Jeremy Corbyn defends 'Zionists don't understand English irony' remarks as Tories report him to parliamentary watchdog

Labour leader insists comments were directed at particular group of 'pro-Israel activists'

Tom Barnes
Tuesday 28 August 2018 12:50 BST
Jeremy Corbyn releases video apologising for antisemitism in the Labour party

Jeremy Corbyn has defended a 2013 speech in which he suggested British Zionists do not understand “English irony” after Conservative MPs reported him to the parliamentary standards watchdog over his comments.

Tory complainants argued the remark breached the members’ code of conduct and brought parliament into disrepute.

Mr Corbyn nonetheless stood behind the comments, insisting that he was referring to a specific group of “pro-Israel activists” and had not used the term Zionist as a “euphemism” for the Jewish community.

He said he had spoken at the conference to “defend the Palestinian ambassador in the face of what I thought were deliberate misrepresentations” from people “for whom English was a first language, when it isn’t for the ambassador”.

“I described those pro-Israel activists as Zionists, in the accurate political sense and not as a euphemism for Jewish people – and that is made clear in the rest of my speech that day,” he said. “I am now more careful with how I might use the term ‘Zionist’ because a once self-identifying political term has been increasingly hijacked by antisemites as code for Jews.”

His comments came after it emerged that the Tory vice chairwoman for communities, Helen Grant, had written to the parliamentary commissioner for standards Kathryn Stone, asking that Mr Corbyn be investigated over the speech.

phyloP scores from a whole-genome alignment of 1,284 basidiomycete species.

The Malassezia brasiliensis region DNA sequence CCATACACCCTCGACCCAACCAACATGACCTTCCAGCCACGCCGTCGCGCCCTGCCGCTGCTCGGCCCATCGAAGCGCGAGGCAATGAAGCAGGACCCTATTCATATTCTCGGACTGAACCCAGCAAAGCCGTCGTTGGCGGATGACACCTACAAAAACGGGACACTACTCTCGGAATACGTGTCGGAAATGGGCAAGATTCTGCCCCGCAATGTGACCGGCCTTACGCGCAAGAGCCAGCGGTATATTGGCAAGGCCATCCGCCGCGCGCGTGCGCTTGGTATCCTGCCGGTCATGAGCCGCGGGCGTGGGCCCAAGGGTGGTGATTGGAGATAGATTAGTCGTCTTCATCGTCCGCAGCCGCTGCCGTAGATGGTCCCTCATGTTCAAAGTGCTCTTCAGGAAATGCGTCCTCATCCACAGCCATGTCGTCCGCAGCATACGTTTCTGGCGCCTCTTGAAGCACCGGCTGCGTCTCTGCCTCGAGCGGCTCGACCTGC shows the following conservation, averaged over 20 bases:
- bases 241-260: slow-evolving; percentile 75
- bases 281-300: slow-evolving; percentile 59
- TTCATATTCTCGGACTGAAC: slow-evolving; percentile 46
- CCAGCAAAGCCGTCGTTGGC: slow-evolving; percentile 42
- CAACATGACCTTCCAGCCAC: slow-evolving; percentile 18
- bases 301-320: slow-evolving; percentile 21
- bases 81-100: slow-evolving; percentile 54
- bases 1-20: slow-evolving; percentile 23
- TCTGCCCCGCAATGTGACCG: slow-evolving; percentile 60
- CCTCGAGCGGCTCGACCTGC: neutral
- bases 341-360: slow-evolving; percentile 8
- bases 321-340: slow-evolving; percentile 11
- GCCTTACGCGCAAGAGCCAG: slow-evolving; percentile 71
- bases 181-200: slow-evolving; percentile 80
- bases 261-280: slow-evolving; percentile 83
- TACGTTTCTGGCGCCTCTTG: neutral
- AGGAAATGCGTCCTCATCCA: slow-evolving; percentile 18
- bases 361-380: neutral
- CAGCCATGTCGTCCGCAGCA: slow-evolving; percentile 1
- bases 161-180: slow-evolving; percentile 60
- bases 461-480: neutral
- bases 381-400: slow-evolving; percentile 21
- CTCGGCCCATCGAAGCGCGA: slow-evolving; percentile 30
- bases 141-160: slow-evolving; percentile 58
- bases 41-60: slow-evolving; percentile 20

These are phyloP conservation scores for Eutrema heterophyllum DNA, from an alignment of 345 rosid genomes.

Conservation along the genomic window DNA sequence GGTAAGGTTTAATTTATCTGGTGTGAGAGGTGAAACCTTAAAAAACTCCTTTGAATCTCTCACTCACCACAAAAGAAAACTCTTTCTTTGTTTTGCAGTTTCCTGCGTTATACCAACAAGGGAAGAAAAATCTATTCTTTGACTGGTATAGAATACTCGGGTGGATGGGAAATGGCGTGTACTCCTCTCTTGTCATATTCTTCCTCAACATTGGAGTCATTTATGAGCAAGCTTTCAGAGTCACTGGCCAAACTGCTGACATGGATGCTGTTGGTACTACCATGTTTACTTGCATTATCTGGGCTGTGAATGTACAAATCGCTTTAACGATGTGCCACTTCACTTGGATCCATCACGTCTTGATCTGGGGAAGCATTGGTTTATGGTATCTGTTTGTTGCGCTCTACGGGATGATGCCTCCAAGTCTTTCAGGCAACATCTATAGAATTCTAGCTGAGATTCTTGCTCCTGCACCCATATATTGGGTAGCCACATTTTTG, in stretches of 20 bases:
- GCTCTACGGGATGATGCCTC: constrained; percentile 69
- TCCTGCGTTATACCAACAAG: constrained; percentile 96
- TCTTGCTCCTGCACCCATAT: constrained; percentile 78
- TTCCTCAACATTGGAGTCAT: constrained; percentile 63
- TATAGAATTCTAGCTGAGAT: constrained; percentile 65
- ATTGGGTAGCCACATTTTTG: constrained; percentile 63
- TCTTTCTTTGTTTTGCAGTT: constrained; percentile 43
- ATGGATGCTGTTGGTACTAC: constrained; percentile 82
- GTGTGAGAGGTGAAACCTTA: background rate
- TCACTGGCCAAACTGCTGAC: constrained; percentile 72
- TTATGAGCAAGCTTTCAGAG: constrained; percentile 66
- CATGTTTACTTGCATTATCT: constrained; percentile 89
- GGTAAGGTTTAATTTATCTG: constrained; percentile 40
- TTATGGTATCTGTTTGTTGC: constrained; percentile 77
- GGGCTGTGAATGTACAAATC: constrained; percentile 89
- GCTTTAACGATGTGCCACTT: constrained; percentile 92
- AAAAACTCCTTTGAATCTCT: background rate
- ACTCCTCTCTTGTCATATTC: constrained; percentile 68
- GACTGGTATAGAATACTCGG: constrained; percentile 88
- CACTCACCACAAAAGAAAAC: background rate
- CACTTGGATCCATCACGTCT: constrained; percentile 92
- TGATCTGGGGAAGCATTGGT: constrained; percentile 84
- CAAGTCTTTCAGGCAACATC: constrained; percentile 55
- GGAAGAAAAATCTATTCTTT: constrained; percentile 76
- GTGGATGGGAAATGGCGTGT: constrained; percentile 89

The Maidstone MP argued that it contravened Clause 17 of the MPs’ code of conduct, which states: “Members shall never undertake any actions which would cause significant damage to the reputation and integrity of the House of Commons as a whole, or of its members generally.”

She said the comments had been branded “xenophobic and antisemitic” by the chairman of the Campaign Against Anti-Semitism, and praised by Nick Griffin, the former leader of the far-right British National Party.

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“Mr Corbyn has undoubtedly brought this House and its members into disrepute,” she wrote. “This country has rightly always demanded more from our parliamentarians. It is clear that Mr Corbyn has not reached the bar set by the Code of Conduct for members, and I therefore ask that you investigate.”

During the meeting in question, footage of which was published on the MailOnline ​this week, Mr Corbyn praised a speech by Manuel Hassassian, the Palestinian Authority representative to the UK, as an “incredibly powerful” account of the history of Palestine.

Mr Corbyn then told the audience: “This was dutifully recorded by the, thankfully silent, Zionists who were in the audience on that occasion, and then came up and berated him afterwards for what he had said.”

He added that British Zionists clearly had “two problems: one is they don’t want to study history and, secondly, having lived in this country for a very long time, probably all their lives, they don’t understand English irony either.”

He said: “Manuel does understand English irony, and uses it very effectively. So I think they needed two lessons, which we can perhaps help them with.”

Marcus Dysch, head of external affairs at World ORT, a leading Jewish educational organisation, tweeted he personally believed Mr Corbyn's actions constituted “unambiguous antisemitic hate”.

Jewish Labour MP Luciana Berger had earlier said that the video contained “inexcusable comments” which made her feel “unwelcome in my own party”.

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